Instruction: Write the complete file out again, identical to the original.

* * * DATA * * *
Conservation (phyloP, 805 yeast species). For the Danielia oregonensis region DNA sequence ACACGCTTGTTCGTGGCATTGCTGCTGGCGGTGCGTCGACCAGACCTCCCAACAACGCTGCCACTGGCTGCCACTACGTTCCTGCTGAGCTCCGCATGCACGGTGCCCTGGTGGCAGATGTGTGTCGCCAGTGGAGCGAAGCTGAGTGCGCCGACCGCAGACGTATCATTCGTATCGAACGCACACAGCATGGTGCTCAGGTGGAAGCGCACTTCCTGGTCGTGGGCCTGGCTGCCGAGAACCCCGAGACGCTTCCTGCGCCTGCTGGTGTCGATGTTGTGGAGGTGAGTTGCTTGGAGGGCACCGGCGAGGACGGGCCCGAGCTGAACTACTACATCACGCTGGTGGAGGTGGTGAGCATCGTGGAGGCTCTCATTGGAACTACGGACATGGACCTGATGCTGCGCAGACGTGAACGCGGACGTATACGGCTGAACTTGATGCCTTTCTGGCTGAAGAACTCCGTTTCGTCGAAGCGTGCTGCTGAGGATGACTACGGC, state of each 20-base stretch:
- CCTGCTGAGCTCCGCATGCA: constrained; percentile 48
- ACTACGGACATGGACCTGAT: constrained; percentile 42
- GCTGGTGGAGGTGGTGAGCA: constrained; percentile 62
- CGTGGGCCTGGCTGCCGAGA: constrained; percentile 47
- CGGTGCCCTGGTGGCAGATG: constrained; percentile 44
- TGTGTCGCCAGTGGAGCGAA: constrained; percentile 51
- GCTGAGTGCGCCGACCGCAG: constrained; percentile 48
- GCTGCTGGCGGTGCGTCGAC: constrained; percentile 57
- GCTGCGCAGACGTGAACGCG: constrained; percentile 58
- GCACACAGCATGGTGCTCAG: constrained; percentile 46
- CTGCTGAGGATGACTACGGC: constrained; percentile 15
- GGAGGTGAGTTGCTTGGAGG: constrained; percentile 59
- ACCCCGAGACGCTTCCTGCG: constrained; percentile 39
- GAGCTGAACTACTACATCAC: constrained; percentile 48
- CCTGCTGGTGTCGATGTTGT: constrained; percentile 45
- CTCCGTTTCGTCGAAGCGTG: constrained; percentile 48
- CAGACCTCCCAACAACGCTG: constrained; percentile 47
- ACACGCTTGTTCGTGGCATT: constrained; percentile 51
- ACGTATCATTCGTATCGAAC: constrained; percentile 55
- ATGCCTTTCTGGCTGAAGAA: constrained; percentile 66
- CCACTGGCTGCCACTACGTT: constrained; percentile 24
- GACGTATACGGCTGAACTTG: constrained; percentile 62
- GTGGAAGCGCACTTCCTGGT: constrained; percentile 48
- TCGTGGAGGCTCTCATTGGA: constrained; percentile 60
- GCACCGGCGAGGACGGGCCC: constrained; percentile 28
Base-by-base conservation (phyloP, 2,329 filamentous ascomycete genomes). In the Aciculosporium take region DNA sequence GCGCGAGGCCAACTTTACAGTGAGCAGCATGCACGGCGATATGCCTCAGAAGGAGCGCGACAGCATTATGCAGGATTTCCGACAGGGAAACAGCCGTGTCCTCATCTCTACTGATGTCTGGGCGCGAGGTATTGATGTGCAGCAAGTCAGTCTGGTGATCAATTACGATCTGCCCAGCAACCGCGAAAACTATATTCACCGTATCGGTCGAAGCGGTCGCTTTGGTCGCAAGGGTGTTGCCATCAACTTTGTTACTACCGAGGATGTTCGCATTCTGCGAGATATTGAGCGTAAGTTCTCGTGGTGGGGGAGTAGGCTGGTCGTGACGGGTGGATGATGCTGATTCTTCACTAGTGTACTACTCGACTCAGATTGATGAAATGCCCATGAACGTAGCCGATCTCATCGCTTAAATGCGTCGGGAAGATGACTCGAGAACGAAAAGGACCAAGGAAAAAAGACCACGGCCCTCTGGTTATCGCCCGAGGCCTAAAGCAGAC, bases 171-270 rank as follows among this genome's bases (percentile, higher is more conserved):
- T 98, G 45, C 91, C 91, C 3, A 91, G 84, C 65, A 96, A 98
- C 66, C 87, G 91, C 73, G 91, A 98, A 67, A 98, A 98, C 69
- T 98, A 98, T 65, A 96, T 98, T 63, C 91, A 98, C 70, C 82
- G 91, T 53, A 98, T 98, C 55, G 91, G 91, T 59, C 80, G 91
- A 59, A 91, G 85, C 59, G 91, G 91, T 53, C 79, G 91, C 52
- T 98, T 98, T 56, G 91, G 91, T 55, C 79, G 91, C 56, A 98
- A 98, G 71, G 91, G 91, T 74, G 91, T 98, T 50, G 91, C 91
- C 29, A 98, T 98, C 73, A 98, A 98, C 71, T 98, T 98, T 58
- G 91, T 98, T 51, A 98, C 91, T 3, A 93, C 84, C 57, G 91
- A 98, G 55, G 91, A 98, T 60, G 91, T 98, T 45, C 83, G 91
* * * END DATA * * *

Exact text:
Conservation (phyloP, 805 yeast species). For the Danielia oregonensis region DNA sequence ACACGCTTGTTCGTGGCATTGCTGCTGGCGGTGCGTCGACCAGACCTCCCAACAACGCTGCCACTGGCTGCCACTACGTTCCTGCTGAGCTCCGCATGCACGGTGCCCTGGTGGCAGATGTGTGTCGCCAGTGGAGCGAAGCTGAGTGCGCCGACCGCAGACGTATCATTCGTATCGAACGCACACAGCATGGTGCTCAGGTGGAAGCGCACTTCCTGGTCGTGGGCCTGGCTGCCGAGAACCCCGAGACGCTTCCTGCGCCTGCTGGTGTCGATGTTGTGGAGGTGAGTTGCTTGGAGGGCACCGGCGAGGACGGGCCCGAGCTGAACTACTACATCACGCTGGTGGAGGTGGTGAGCATCGTGGAGGCTCTCATTGGAACTACGGACATGGACCTGATGCTGCGCAGACGTGAACGCGGACGTATACGGCTGAACTTGATGCCTTTCTGGCTGAAGAACTCCGTTTCGTCGAAGCGTGCTGCTGAGGATGACTACGGC, state of each 20-base stretch:
- CCTGCTGAGCTCCGCATGCA: constrained; percentile 48
- ACTACGGACATGGACCTGAT: constrained; percentile 42
- GCTGGTGGAGGTGGTGAGCA: constrained; percentile 62
- CGTGGGCCTGGCTGCCGAGA: constrained; percentile 47
- CGGTGCCCTGGTGGCAGATG: constrained; percentile 44
- TGTGTCGCCAGTGGAGCGAA: constrained; percentile 51
- GCTGAGTGCGCCGACCGCAG: constrained; percentile 48
- GCTGCTGGCGGTGCGTCGAC: constrained; percentile 57
- GCTGCGCAGACGTGAACGCG: constrained; percentile 58
- GCACACAGCATGGTGCTCAG: constrained; percentile 46
- CTGCTGAGGATGACTACGGC: constrained; percentile 15
- GGAGGTGAGTTGCTTGGAGG: constrained; percentile 59
- ACCCCGAGACGCTTCCTGCG: constrained; percentile 39
- GAGCTGAACTACTACATCAC: constrained; percentile 48
- CCTGCTGGTGTCGATGTTGT: constrained; percentile 45
- CTCCGTTTCGTCGAAGCGTG: constrained; percentile 48
- CAGACCTCCCAACAACGCTG: constrained; percentile 47
- ACACGCTTGTTCGTGGCATT: constrained; percentile 51
- ACGTATCATTCGTATCGAAC: constrained; percentile 55
- ATGCCTTTCTGGCTGAAGAA: constrained; percentile 66
- CCACTGGCTGCCACTACGTT: constrained; percentile 24
- GACGTATACGGCTGAACTTG: constrained; percentile 62
- GTGGAAGCGCACTTCCTGGT: constrained; percentile 48
- TCGTGGAGGCTCTCATTGGA: constrained; percentile 60
- GCACCGGCGAGGACGGGCCC: constrained; percentile 28
Base-by-base conservation (phyloP, 2,329 filamentous ascomycete genomes). In the Aciculosporium take region DNA sequence GCGCGAGGCCAACTTTACAGTGAGCAGCATGCACGGCGATATGCCTCAGAAGGAGCGCGACAGCATTATGCAGGATTTCCGACAGGGAAACAGCCGTGTCCTCATCTCTACTGATGTCTGGGCGCGAGGTATTGATGTGCAGCAAGTCAGTCTGGTGATCAATTACGATCTGCCCAGCAACCGCGAAAACTATATTCACCGTATCGGTCGAAGCGGTCGCTTTGGTCGCAAGGGTGTTGCCATCAACTTTGTTACTACCGAGGATGTTCGCATTCTGCGAGATATTGAGCGTAAGTTCTCGTGGTGGGGGAGTAGGCTGGTCGTGACGGGTGGATGATGCTGATTCTTCACTAGTGTACTACTCGACTCAGATTGATGAAATGCCCATGAACGTAGCCGATCTCATCGCTTAAATGCGTCGGGAAGATGACTCGAGAACGAAAAGGACCAAGGAAAAAAGACCACGGCCCTCTGGTTATCGCCCGAGGCCTAAAGCAGAC, bases 171-270 rank as follows among this genome's bases (percentile, higher is more conserved):
- T 98, G 45, C 91, C 91, C 3, A 91, G 84, C 65, A 96, A 98
- C 66, C 87, G 91, C 73, G 91, A 98, A 67, A 98, A 98, C 69
- T 98, A 98, T 65, A 96, T 98, T 63, C 91, A 98, C 70, C 82
- G 91, T 53, A 98, T 98, C 55, G 91, G 91, T 59, C 80, G 91
- A 59, A 91, G 85, C 59, G 91, G 91, T 53, C 79, G 91, C 52
- T 98, T 98, T 56, G 91, G 91, T 55, C 79, G 91, C 56, A 98
- A 98, G 71, G 91, G 91, T 74, G 91, T 98, T 50, G 91, C 91
- C 29, A 98, T 98, C 73, A 98, A 98, C 71, T 98, T 98, T 58
- G 91, T 98, T 51, A 98, C 91, T 3, A 93, C 84, C 57, G 91
- A 98, G 55, G 91, A 98, T 60, G 91, T 98, T 45, C 83, G 91